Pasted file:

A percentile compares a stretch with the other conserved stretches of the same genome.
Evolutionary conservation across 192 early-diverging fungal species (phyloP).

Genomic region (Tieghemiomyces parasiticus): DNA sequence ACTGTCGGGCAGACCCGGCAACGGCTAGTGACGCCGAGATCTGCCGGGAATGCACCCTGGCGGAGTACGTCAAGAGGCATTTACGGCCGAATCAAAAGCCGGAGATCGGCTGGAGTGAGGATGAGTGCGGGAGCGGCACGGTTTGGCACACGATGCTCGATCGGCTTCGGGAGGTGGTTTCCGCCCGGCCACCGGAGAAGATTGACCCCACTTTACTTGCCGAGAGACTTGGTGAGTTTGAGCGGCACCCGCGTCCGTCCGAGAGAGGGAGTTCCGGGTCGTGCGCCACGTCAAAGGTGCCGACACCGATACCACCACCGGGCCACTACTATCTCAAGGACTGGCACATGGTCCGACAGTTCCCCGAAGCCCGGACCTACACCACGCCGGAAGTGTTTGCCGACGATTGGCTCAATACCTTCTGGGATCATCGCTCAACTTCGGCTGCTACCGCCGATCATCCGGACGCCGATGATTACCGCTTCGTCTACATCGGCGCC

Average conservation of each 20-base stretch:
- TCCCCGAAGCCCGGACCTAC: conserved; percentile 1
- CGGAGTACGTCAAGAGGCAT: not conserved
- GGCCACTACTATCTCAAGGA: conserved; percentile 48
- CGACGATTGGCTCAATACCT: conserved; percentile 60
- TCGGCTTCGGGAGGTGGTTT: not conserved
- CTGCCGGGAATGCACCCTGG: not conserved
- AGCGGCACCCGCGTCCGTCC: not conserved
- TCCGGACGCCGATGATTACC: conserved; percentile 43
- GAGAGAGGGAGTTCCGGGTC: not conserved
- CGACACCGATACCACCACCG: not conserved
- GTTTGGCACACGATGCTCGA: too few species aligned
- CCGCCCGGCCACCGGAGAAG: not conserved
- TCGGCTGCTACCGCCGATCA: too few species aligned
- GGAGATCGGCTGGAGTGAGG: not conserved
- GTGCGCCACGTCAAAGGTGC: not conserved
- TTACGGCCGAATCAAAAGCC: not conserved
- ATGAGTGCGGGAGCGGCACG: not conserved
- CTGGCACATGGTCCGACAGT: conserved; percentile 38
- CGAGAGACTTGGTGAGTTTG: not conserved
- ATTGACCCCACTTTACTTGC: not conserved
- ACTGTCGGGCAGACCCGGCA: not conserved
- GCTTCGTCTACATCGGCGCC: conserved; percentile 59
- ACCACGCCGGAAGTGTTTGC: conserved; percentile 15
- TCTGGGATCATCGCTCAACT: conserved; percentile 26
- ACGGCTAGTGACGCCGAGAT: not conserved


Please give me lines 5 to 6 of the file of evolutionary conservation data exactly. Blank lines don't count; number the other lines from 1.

- TCCCCGAAGCCCGGACCTAC: conserved; percentile 1
- CGGAGTACGTCAAGAGGCAT: not conserved